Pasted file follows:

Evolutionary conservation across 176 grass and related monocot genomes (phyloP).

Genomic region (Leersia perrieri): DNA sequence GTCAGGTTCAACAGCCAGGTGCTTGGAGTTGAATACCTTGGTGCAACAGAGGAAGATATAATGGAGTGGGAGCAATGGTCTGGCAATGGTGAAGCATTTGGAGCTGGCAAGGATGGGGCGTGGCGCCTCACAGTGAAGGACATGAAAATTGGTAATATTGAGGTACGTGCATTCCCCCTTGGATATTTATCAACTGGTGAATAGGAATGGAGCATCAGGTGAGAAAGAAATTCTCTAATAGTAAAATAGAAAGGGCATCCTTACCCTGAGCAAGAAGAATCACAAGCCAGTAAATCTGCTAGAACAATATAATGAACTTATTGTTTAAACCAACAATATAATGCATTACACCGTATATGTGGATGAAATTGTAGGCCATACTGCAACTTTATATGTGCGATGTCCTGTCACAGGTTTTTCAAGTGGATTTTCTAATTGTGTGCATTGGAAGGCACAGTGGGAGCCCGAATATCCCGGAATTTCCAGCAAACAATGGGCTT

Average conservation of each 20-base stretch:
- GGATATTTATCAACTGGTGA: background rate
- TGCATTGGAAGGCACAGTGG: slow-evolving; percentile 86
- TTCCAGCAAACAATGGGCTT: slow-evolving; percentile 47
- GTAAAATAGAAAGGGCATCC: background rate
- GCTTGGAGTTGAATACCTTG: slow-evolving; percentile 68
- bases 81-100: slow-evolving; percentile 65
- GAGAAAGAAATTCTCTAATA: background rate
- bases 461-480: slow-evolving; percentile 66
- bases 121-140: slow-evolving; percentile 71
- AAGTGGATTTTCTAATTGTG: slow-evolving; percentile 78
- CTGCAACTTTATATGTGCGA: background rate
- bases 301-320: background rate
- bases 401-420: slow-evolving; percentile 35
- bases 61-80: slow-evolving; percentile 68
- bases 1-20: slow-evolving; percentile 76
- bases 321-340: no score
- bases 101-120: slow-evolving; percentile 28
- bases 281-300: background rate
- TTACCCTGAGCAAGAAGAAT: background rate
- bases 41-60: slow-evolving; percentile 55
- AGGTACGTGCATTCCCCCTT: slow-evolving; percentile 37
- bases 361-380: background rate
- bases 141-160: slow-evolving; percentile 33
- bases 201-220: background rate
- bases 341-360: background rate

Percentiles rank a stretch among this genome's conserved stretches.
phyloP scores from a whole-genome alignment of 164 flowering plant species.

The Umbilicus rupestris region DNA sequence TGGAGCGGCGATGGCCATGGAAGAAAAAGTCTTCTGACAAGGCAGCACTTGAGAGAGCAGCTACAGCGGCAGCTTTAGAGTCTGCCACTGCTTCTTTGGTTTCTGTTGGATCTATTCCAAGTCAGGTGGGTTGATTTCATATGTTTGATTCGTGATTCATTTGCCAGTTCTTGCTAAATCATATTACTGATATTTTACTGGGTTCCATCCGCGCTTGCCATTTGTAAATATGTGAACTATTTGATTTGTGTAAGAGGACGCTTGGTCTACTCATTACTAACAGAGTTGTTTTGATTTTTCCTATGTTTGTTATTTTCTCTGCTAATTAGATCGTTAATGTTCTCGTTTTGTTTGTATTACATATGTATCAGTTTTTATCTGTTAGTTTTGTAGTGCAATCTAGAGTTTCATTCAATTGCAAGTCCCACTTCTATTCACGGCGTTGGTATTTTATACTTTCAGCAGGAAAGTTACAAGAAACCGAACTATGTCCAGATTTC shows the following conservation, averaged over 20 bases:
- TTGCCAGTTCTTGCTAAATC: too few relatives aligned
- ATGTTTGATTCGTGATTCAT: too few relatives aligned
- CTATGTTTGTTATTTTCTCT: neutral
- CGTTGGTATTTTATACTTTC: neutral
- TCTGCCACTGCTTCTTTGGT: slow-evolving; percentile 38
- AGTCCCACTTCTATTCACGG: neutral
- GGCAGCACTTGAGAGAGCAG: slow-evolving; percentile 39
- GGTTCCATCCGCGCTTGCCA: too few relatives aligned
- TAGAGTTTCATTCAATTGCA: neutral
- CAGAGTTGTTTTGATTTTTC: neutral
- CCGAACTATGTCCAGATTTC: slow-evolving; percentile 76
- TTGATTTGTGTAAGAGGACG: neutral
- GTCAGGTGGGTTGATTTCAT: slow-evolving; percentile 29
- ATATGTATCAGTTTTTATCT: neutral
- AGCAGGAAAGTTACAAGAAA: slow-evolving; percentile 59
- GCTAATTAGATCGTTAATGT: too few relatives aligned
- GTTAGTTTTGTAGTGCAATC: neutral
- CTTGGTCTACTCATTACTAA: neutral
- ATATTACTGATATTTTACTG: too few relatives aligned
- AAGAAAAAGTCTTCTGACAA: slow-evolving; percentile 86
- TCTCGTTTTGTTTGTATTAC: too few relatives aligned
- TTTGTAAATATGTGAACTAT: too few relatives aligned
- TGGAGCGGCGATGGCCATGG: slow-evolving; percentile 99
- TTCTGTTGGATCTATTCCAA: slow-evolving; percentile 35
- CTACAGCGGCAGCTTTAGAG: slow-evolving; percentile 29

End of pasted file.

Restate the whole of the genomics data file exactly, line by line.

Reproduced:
Evolutionary conservation across 176 grass and related monocot genomes (phyloP).

Genomic region (Leersia perrieri): DNA sequence GTCAGGTTCAACAGCCAGGTGCTTGGAGTTGAATACCTTGGTGCAACAGAGGAAGATATAATGGAGTGGGAGCAATGGTCTGGCAATGGTGAAGCATTTGGAGCTGGCAAGGATGGGGCGTGGCGCCTCACAGTGAAGGACATGAAAATTGGTAATATTGAGGTACGTGCATTCCCCCTTGGATATTTATCAACTGGTGAATAGGAATGGAGCATCAGGTGAGAAAGAAATTCTCTAATAGTAAAATAGAAAGGGCATCCTTACCCTGAGCAAGAAGAATCACAAGCCAGTAAATCTGCTAGAACAATATAATGAACTTATTGTTTAAACCAACAATATAATGCATTACACCGTATATGTGGATGAAATTGTAGGCCATACTGCAACTTTATATGTGCGATGTCCTGTCACAGGTTTTTCAAGTGGATTTTCTAATTGTGTGCATTGGAAGGCACAGTGGGAGCCCGAATATCCCGGAATTTCCAGCAAACAATGGGCTT

Average conservation of each 20-base stretch:
- GGATATTTATCAACTGGTGA: background rate
- TGCATTGGAAGGCACAGTGG: slow-evolving; percentile 86
- TTCCAGCAAACAATGGGCTT: slow-evolving; percentile 47
- GTAAAATAGAAAGGGCATCC: background rate
- GCTTGGAGTTGAATACCTTG: slow-evolving; percentile 68
- bases 81-100: slow-evolving; percentile 65
- GAGAAAGAAATTCTCTAATA: background rate
- bases 461-480: slow-evolving; percentile 66
- bases 121-140: slow-evolving; percentile 71
- AAGTGGATTTTCTAATTGTG: slow-evolving; percentile 78
- CTGCAACTTTATATGTGCGA: background rate
- bases 301-320: background rate
- bases 401-420: slow-evolving; percentile 35
- bases 61-80: slow-evolving; percentile 68
- bases 1-20: slow-evolving; percentile 76
- bases 321-340: no score
- bases 101-120: slow-evolving; percentile 28
- bases 281-300: background rate
- TTACCCTGAGCAAGAAGAAT: background rate
- bases 41-60: slow-evolving; percentile 55
- AGGTACGTGCATTCCCCCTT: slow-evolving; percentile 37
- bases 361-380: background rate
- bases 141-160: slow-evolving; percentile 33
- bases 201-220: background rate
- bases 341-360: background rate

Percentiles rank a stretch among this genome's conserved stretches.
phyloP scores from a whole-genome alignment of 164 flowering plant species.

The Umbilicus rupestris region DNA sequence TGGAGCGGCGATGGCCATGGAAGAAAAAGTCTTCTGACAAGGCAGCACTTGAGAGAGCAGCTACAGCGGCAGCTTTAGAGTCTGCCACTGCTTCTTTGGTTTCTGTTGGATCTATTCCAAGTCAGGTGGGTTGATTTCATATGTTTGATTCGTGATTCATTTGCCAGTTCTTGCTAAATCATATTACTGATATTTTACTGGGTTCCATCCGCGCTTGCCATTTGTAAATATGTGAACTATTTGATTTGTGTAAGAGGACGCTTGGTCTACTCATTACTAACAGAGTTGTTTTGATTTTTCCTATGTTTGTTATTTTCTCTGCTAATTAGATCGTTAATGTTCTCGTTTTGTTTGTATTACATATGTATCAGTTTTTATCTGTTAGTTTTGTAGTGCAATCTAGAGTTTCATTCAATTGCAAGTCCCACTTCTATTCACGGCGTTGGTATTTTATACTTTCAGCAGGAAAGTTACAAGAAACCGAACTATGTCCAGATTTC shows the following conservation, averaged over 20 bases:
- TTGCCAGTTCTTGCTAAATC: too few relatives aligned
- ATGTTTGATTCGTGATTCAT: too few relatives aligned
- CTATGTTTGTTATTTTCTCT: neutral
- CGTTGGTATTTTATACTTTC: neutral
- TCTGCCACTGCTTCTTTGGT: slow-evolving; percentile 38
- AGTCCCACTTCTATTCACGG: neutral
- GGCAGCACTTGAGAGAGCAG: slow-evolving; percentile 39
- GGTTCCATCCGCGCTTGCCA: too few relatives aligned
- TAGAGTTTCATTCAATTGCA: neutral
- CAGAGTTGTTTTGATTTTTC: neutral
- CCGAACTATGTCCAGATTTC: slow-evolving; percentile 76
- TTGATTTGTGTAAGAGGACG: neutral
- GTCAGGTGGGTTGATTTCAT: slow-evolving; percentile 29
- ATATGTATCAGTTTTTATCT: neutral
- AGCAGGAAAGTTACAAGAAA: slow-evolving; percentile 59
- GCTAATTAGATCGTTAATGT: too few relatives aligned
- GTTAGTTTTGTAGTGCAATC: neutral
- CTTGGTCTACTCATTACTAA: neutral
- ATATTACTGATATTTTACTG: too few relatives aligned
- AAGAAAAAGTCTTCTGACAA: slow-evolving; percentile 86
- TCTCGTTTTGTTTGTATTAC: too few relatives aligned
- TTTGTAAATATGTGAACTAT: too few relatives aligned
- TGGAGCGGCGATGGCCATGG: slow-evolving; percentile 99
- TTCTGTTGGATCTATTCCAA: slow-evolving; percentile 35
- CTACAGCGGCAGCTTTAGAG: slow-evolving; percentile 29